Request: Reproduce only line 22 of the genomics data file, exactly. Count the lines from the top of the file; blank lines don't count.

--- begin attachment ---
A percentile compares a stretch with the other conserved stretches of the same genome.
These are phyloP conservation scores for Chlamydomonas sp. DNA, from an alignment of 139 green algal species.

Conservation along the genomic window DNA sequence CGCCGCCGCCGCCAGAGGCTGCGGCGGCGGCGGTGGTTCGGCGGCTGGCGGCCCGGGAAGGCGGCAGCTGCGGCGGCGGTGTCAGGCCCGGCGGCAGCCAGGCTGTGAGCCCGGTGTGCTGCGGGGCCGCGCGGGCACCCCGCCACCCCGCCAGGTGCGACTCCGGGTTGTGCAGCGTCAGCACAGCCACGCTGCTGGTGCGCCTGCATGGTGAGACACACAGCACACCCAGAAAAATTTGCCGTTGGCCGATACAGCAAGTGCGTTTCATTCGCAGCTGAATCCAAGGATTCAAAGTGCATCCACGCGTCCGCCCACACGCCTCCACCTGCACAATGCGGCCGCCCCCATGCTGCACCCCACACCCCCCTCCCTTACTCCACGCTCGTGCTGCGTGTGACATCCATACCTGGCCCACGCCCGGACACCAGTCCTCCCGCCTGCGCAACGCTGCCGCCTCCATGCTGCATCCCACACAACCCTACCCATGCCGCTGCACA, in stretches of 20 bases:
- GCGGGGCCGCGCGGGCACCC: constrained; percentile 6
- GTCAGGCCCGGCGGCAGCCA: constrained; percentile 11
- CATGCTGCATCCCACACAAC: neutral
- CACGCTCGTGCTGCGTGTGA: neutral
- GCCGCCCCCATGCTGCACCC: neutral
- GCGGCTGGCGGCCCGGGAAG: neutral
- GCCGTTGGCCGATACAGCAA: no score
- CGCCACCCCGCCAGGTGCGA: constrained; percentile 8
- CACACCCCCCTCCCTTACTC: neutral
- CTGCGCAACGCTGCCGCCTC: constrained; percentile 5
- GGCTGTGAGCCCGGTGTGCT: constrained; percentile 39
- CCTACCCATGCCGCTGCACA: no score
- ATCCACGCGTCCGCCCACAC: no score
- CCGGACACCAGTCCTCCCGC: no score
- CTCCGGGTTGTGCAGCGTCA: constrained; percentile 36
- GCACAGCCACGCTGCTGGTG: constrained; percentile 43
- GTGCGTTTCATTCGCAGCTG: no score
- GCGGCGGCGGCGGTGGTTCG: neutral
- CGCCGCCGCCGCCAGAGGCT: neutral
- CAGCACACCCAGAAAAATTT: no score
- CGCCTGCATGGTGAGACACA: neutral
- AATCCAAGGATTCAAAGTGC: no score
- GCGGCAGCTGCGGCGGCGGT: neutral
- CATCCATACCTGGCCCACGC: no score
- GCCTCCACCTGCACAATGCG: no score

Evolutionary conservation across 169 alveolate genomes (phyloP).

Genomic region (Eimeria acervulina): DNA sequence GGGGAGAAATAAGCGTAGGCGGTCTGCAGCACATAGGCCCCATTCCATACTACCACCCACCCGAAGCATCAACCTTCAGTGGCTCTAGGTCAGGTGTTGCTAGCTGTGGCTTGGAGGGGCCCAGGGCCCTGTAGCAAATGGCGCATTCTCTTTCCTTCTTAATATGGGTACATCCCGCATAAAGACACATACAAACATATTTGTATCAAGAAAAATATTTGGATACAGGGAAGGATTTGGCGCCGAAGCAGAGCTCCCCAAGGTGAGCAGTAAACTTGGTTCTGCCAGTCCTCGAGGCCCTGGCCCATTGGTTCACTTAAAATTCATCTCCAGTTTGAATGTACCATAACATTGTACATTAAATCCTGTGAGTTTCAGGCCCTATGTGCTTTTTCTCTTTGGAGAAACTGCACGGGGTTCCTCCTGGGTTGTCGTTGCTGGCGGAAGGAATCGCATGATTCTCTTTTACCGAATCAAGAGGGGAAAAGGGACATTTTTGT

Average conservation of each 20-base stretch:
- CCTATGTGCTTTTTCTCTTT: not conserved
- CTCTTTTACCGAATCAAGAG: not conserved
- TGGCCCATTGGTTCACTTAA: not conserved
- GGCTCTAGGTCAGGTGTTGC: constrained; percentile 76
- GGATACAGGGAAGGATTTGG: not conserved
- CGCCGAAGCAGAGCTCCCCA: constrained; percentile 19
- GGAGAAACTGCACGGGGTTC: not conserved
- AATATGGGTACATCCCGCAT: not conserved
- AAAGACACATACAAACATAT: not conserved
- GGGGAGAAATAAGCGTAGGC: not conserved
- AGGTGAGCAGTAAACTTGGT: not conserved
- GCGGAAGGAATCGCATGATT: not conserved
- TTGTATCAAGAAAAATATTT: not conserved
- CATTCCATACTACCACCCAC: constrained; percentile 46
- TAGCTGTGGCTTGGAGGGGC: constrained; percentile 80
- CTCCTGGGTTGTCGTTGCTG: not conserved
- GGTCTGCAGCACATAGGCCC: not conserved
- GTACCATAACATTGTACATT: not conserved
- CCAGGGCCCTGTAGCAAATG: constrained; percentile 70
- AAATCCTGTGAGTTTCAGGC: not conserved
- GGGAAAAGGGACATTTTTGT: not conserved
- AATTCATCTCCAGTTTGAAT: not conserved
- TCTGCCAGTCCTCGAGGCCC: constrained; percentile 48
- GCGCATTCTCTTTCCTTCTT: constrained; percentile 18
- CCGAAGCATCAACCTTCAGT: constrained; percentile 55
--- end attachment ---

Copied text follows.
- CGCCGCCGCCGCCAGAGGCT: neutral